Special Olympics International Chairman Tim Shriver has said the American people will not let the current US administration downgrade services for those with disabilities.
Mr Shriver was speaking to RTÉ News in Washington, DC as he was named the new UNESCO chairholder at the IT in Tralee.
Shriver says the US will not tolerate stepping back from the rights of people with disabilities - Read more https://t.co/G097oCZoth pic.twitter.com/54Y0EiRiBg— RTÉ News (@rtenews) June 12, 2017
UNESCO is the United Nations agency responsible for physical education and sport.
Since 2013, the IT Tralee has been responsible for the UNESCO remit relating to transforming the lives of those with disabilities.
US President Donald Trump's first budget contains a number of cuts to programmes and services for those with disabilities.
Mr Shriver said he did not think that the budget was "a realistic plan for the government".
Americans, he said, would just "not allow" the president, senators, congresspeople, mayors or governors to "put people with disabilities on the streets; they won't allow them to be denied healthcare; it just won't happen".
"We cannot survive as a planet if we elevate exclusion, bullying, humiliation and marginalisation to public policy." pic.twitter.com/nP5o1eLjBR— RTÉ News (@rtenews) June 12, 2017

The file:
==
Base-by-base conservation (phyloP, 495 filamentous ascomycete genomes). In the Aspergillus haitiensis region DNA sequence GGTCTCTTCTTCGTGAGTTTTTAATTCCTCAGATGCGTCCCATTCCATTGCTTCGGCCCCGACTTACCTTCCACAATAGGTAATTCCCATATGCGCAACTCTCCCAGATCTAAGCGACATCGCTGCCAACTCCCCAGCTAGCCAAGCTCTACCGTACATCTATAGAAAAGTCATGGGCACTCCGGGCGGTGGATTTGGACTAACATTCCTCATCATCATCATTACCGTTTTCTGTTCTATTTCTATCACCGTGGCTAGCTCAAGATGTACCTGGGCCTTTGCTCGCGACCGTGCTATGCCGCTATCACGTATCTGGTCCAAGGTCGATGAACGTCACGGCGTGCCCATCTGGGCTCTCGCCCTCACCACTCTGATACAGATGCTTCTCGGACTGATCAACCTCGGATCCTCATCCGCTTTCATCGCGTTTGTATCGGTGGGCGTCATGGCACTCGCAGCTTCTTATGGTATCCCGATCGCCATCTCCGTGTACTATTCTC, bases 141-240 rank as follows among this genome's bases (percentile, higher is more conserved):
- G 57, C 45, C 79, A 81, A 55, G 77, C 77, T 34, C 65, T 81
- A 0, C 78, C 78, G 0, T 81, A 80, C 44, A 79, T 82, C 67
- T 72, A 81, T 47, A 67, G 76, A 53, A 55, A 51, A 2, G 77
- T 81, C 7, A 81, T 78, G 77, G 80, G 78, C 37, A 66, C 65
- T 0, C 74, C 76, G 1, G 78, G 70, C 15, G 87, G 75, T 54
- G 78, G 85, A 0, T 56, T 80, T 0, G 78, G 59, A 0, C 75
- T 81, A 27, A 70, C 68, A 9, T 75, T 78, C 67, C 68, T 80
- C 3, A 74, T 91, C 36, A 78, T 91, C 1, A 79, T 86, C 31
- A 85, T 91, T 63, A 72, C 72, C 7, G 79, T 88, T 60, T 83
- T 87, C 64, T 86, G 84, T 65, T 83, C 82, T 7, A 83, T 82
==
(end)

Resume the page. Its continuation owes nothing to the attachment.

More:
He said the world was now in "an era that's volatile, uncertain and ambiguous" where the issue of inclusion was not just "in play" for those with disabilities but it was in play for women, ethnic minorities, religious minorities, and refugees.
He admitted that many of those rights were at stake in the US currently, but said he hoped that "voices in the legislation and executive branch would emerge" to counteract that rhetoric.
It was important, he said, "to our kids, to our allies and to those who don't know or understand the United States that they see this as a country where the highest ideals of humanity are embodied".
Mr Shriver said: "We cannot survive as a planet if we elevate exclusion, bullying, humiliation and marginalisation to public policy."
The voices of those with disabilities "have to be heard" because the world was in a time of "enormous change", he said.
Ireland, he added, had been "an extraordinarily powerful model for the inclusion of people with intellectual disabilities" not just in Ireland but around the world.
He praised the way Ireland and the Irish people had embraced inclusion at all levels, not just relating to those with disabilities.
But he said Ireland had more work to do though, and he would welcome the opportunity to hold discussions with the Irish Government during his time in Tralee.
The special relationship between Ireland and the Kennedy family continues in the centenary year of President John F Kennedy's birth with Mr Shriver's appointment; he is the nephew of JFK.
His mother, the president's sister, Eunice Kennedy Shriver founded the Special Olympics movement nearly 50 years ago.
Mr Shriver said during his time as chairholder at Tralee he would like to work towards a goal that every school in the world would have a unified Special Olympics team.
He praised the 2003 Special Olympics World Games that were held in Ireland and said that the organisation would consider returning to Ireland if the Government launched a bid to host them again.
The Special Olympics movement will celebrate its 50th anniversary next year.